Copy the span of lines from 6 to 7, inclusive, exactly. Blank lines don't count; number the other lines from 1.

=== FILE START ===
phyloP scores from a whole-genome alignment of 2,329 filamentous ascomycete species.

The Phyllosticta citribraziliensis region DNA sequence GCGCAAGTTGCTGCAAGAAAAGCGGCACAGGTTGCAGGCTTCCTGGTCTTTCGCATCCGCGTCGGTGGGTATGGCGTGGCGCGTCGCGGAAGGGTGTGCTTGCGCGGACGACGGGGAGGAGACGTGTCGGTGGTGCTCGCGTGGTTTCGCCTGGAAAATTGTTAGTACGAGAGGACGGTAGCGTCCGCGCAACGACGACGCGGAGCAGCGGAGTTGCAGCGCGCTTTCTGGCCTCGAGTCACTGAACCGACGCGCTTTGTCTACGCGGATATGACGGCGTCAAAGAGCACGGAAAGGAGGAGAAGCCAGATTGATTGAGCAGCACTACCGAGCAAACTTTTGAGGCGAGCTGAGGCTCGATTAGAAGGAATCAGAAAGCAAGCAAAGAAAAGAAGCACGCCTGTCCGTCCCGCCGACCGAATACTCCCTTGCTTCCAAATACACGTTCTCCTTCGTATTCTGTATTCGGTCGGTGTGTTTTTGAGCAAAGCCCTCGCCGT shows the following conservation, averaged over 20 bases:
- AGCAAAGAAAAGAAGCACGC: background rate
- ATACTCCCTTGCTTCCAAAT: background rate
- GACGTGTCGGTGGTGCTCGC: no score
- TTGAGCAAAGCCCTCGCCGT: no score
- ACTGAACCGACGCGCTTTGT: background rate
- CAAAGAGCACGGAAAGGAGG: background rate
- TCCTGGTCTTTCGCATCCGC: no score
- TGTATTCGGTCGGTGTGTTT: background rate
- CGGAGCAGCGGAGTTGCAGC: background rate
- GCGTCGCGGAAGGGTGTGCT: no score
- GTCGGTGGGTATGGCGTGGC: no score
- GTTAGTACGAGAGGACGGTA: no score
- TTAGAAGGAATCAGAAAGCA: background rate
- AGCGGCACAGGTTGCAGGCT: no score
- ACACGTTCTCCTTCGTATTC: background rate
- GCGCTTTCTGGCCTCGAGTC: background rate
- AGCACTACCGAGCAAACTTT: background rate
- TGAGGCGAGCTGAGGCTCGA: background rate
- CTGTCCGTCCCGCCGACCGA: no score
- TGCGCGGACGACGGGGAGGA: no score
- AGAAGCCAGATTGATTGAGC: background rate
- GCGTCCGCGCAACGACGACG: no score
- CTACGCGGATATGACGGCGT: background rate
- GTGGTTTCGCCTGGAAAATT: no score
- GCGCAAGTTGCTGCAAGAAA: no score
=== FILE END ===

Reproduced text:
- TTGAGCAAAGCCCTCGCCGT: no score
- ACTGAACCGACGCGCTTTGT: background rate